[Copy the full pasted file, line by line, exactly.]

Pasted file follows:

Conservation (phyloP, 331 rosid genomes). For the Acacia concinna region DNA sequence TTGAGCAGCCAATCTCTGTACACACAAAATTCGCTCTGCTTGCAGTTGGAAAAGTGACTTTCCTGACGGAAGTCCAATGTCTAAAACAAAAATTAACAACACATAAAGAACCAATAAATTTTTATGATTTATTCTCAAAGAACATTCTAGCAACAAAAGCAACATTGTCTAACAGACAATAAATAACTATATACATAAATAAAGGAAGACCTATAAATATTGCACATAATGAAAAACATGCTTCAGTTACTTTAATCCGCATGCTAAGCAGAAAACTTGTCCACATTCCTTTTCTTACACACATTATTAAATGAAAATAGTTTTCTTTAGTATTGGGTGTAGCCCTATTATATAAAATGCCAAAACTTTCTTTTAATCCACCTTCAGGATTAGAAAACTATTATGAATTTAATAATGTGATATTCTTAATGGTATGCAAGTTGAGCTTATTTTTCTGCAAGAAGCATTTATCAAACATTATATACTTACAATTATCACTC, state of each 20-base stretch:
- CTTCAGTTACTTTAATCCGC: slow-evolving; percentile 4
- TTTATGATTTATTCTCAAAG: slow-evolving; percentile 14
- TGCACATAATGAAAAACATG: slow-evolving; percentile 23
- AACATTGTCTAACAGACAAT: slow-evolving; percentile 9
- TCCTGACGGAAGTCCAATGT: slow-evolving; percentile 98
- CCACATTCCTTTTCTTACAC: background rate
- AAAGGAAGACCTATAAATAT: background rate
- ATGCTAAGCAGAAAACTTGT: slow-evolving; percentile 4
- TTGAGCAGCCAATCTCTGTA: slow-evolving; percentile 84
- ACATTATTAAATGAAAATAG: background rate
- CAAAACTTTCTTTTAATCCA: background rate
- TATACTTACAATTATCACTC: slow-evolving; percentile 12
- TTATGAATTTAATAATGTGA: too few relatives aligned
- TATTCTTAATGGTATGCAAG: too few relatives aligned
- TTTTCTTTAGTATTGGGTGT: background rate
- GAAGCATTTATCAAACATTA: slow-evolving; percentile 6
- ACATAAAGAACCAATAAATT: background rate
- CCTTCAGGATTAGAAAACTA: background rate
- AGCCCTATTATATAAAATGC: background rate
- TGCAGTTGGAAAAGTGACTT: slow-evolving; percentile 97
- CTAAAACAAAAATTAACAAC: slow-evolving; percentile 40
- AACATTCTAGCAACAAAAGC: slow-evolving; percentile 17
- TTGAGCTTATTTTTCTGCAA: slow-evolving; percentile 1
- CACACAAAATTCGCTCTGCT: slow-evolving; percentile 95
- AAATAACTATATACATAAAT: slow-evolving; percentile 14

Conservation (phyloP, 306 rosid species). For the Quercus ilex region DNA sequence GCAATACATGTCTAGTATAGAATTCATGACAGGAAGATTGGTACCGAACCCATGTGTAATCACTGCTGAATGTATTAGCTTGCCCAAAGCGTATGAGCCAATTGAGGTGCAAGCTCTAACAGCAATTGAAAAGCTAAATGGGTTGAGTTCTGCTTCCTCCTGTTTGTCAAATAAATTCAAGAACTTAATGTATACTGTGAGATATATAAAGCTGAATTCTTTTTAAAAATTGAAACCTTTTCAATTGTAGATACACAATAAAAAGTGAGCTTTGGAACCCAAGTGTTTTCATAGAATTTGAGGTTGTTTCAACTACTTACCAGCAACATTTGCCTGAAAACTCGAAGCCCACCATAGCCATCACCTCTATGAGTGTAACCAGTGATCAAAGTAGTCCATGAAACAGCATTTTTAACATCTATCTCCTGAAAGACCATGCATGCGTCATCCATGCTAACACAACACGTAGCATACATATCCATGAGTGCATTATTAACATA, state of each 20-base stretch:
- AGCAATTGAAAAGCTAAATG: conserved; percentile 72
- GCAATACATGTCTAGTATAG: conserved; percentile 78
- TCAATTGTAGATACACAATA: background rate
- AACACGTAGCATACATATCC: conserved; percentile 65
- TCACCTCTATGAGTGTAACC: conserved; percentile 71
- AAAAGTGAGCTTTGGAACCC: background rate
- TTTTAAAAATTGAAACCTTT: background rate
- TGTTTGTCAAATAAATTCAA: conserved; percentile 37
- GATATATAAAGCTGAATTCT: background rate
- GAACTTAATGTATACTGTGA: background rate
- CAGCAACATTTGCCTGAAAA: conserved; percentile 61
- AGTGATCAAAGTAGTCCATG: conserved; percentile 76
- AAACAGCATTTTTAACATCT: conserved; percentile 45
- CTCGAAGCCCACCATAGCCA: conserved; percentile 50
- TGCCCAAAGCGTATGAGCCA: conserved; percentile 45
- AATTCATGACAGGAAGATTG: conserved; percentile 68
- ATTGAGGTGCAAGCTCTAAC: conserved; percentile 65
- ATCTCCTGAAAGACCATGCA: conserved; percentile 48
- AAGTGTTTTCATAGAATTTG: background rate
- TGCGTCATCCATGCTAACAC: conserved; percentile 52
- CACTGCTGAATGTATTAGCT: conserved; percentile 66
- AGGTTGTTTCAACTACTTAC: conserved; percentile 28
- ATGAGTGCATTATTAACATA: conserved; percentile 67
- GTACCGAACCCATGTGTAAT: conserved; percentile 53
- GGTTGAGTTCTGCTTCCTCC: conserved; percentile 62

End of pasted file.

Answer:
Conservation (phyloP, 331 rosid genomes). For the Acacia concinna region DNA sequence TTGAGCAGCCAATCTCTGTACACACAAAATTCGCTCTGCTTGCAGTTGGAAAAGTGACTTTCCTGACGGAAGTCCAATGTCTAAAACAAAAATTAACAACACATAAAGAACCAATAAATTTTTATGATTTATTCTCAAAGAACATTCTAGCAACAAAAGCAACATTGTCTAACAGACAATAAATAACTATATACATAAATAAAGGAAGACCTATAAATATTGCACATAATGAAAAACATGCTTCAGTTACTTTAATCCGCATGCTAAGCAGAAAACTTGTCCACATTCCTTTTCTTACACACATTATTAAATGAAAATAGTTTTCTTTAGTATTGGGTGTAGCCCTATTATATAAAATGCCAAAACTTTCTTTTAATCCACCTTCAGGATTAGAAAACTATTATGAATTTAATAATGTGATATTCTTAATGGTATGCAAGTTGAGCTTATTTTTCTGCAAGAAGCATTTATCAAACATTATATACTTACAATTATCACTC, state of each 20-base stretch:
- CTTCAGTTACTTTAATCCGC: slow-evolving; percentile 4
- TTTATGATTTATTCTCAAAG: slow-evolving; percentile 14
- TGCACATAATGAAAAACATG: slow-evolving; percentile 23
- AACATTGTCTAACAGACAAT: slow-evolving; percentile 9
- TCCTGACGGAAGTCCAATGT: slow-evolving; percentile 98
- CCACATTCCTTTTCTTACAC: background rate
- AAAGGAAGACCTATAAATAT: background rate
- ATGCTAAGCAGAAAACTTGT: slow-evolving; percentile 4
- TTGAGCAGCCAATCTCTGTA: slow-evolving; percentile 84
- ACATTATTAAATGAAAATAG: background rate
- CAAAACTTTCTTTTAATCCA: background rate
- TATACTTACAATTATCACTC: slow-evolving; percentile 12
- TTATGAATTTAATAATGTGA: too few relatives aligned
- TATTCTTAATGGTATGCAAG: too few relatives aligned
- TTTTCTTTAGTATTGGGTGT: background rate
- GAAGCATTTATCAAACATTA: slow-evolving; percentile 6
- ACATAAAGAACCAATAAATT: background rate
- CCTTCAGGATTAGAAAACTA: background rate
- AGCCCTATTATATAAAATGC: background rate
- TGCAGTTGGAAAAGTGACTT: slow-evolving; percentile 97
- CTAAAACAAAAATTAACAAC: slow-evolving; percentile 40
- AACATTCTAGCAACAAAAGC: slow-evolving; percentile 17
- TTGAGCTTATTTTTCTGCAA: slow-evolving; percentile 1
- CACACAAAATTCGCTCTGCT: slow-evolving; percentile 95
- AAATAACTATATACATAAAT: slow-evolving; percentile 14

Conservation (phyloP, 306 rosid species). For the Quercus ilex region DNA sequence GCAATACATGTCTAGTATAGAATTCATGACAGGAAGATTGGTACCGAACCCATGTGTAATCACTGCTGAATGTATTAGCTTGCCCAAAGCGTATGAGCCAATTGAGGTGCAAGCTCTAACAGCAATTGAAAAGCTAAATGGGTTGAGTTCTGCTTCCTCCTGTTTGTCAAATAAATTCAAGAACTTAATGTATACTGTGAGATATATAAAGCTGAATTCTTTTTAAAAATTGAAACCTTTTCAATTGTAGATACACAATAAAAAGTGAGCTTTGGAACCCAAGTGTTTTCATAGAATTTGAGGTTGTTTCAACTACTTACCAGCAACATTTGCCTGAAAACTCGAAGCCCACCATAGCCATCACCTCTATGAGTGTAACCAGTGATCAAAGTAGTCCATGAAACAGCATTTTTAACATCTATCTCCTGAAAGACCATGCATGCGTCATCCATGCTAACACAACACGTAGCATACATATCCATGAGTGCATTATTAACATA, state of each 20-base stretch:
- AGCAATTGAAAAGCTAAATG: conserved; percentile 72
- GCAATACATGTCTAGTATAG: conserved; percentile 78
- TCAATTGTAGATACACAATA: background rate
- AACACGTAGCATACATATCC: conserved; percentile 65
- TCACCTCTATGAGTGTAACC: conserved; percentile 71
- AAAAGTGAGCTTTGGAACCC: background rate
- TTTTAAAAATTGAAACCTTT: background rate
- TGTTTGTCAAATAAATTCAA: conserved; percentile 37
- GATATATAAAGCTGAATTCT: background rate
- GAACTTAATGTATACTGTGA: background rate
- CAGCAACATTTGCCTGAAAA: conserved; percentile 61
- AGTGATCAAAGTAGTCCATG: conserved; percentile 76
- AAACAGCATTTTTAACATCT: conserved; percentile 45
- CTCGAAGCCCACCATAGCCA: conserved; percentile 50
- TGCCCAAAGCGTATGAGCCA: conserved; percentile 45
- AATTCATGACAGGAAGATTG: conserved; percentile 68
- ATTGAGGTGCAAGCTCTAAC: conserved; percentile 65
- ATCTCCTGAAAGACCATGCA: conserved; percentile 48
- AAGTGTTTTCATAGAATTTG: background rate
- TGCGTCATCCATGCTAACAC: conserved; percentile 52
- CACTGCTGAATGTATTAGCT: conserved; percentile 66
- AGGTTGTTTCAACTACTTAC: conserved; percentile 28
- ATGAGTGCATTATTAACATA: conserved; percentile 67
- GTACCGAACCCATGTGTAAT: conserved; percentile 53
- GGTTGAGTTCTGCTTCCTCC: conserved; percentile 62